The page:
Bias up front: I am an ex academic (in engineering), bored early retiree who is now teaching senior Maths/Physics at high school (in Australia) - including 10th grade Maths. As well as being an academic, I worked in the private sector (including my own business), so I have some idea as to what I would expect of general clerical staff.
I am truly astonished that a "well educated" person could not solve the sort of problems referenced in the article. Simple Maths problems like these do not just show Mathematical capability, but also demonstrate logical reasoning skills - the sort of skills I would look for when hiring someone for a general clerical position.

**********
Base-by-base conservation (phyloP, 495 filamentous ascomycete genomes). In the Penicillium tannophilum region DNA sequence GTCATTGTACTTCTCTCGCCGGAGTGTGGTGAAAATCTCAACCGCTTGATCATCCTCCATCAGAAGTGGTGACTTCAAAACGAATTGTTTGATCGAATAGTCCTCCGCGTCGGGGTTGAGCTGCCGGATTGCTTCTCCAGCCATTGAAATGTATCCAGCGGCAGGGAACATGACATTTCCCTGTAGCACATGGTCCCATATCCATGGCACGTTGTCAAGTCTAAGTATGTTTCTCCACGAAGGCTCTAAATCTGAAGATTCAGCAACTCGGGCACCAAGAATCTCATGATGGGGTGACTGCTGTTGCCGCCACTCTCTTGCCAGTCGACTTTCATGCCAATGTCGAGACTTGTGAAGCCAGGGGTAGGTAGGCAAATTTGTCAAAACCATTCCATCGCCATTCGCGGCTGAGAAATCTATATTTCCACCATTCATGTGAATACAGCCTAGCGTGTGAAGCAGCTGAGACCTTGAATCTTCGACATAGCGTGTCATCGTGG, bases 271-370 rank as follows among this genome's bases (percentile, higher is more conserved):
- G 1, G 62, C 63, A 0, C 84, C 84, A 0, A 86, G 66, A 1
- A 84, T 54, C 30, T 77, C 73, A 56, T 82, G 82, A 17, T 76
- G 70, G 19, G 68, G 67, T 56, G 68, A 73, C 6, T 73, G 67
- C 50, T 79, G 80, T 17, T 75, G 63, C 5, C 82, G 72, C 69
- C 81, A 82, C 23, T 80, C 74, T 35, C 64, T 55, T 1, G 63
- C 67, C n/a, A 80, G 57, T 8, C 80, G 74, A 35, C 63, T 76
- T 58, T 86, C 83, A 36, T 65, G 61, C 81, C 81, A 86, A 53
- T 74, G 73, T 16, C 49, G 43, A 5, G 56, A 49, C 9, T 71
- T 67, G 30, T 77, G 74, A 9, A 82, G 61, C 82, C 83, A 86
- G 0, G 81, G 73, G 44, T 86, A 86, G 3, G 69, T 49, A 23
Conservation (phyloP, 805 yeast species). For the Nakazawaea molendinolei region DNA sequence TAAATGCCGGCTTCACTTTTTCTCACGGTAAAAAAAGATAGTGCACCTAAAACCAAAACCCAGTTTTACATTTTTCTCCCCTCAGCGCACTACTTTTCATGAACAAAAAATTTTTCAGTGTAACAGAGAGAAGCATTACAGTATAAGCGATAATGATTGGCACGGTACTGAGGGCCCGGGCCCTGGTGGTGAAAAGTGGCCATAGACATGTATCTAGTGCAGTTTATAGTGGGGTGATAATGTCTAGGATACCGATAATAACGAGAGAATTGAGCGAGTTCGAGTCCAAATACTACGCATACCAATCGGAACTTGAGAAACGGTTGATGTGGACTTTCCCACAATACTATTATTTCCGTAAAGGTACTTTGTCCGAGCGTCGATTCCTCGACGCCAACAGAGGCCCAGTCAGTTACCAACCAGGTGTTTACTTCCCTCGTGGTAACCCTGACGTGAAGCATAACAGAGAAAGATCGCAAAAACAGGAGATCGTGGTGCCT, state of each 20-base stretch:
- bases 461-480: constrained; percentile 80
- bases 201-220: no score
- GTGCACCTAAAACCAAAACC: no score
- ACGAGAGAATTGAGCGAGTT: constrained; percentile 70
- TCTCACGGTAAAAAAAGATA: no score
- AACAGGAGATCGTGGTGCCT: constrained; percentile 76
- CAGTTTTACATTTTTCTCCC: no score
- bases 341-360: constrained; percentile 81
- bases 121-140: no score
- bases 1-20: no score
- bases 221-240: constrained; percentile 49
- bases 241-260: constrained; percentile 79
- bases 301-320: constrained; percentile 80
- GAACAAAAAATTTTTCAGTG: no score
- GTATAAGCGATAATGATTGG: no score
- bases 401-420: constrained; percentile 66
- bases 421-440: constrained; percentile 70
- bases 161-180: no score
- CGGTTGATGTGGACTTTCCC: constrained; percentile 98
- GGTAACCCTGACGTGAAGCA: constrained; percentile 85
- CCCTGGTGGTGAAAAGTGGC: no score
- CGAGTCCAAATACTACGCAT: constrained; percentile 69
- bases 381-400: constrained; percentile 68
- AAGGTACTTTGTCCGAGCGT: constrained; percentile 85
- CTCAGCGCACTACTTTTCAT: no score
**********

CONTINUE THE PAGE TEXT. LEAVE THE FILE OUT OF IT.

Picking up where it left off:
That said, quite a few of my (middle to lower ability class) kids in 10th grade this year failed to meet this sort of standard, although with most of these it was lack of effort/application not innate ability that determined their outcome. Quite a few of these kids said they couldn't care less as "Maths was irrelevant" to their area of career interest (despite solid examples that demonstrated that idea to be incorrect).
I have the feeling that many kids regard Maths as hard and "you can do well without it" as a socially accepted truth. Yet we live in an increasingly technical (numerate, Mathematical) world, so I can't help but feel this widely accepted "truth" will (or quite probably already is going to) bite us in the bum: without logical, (mathematically literate) people to run our world, it will fall into a hole...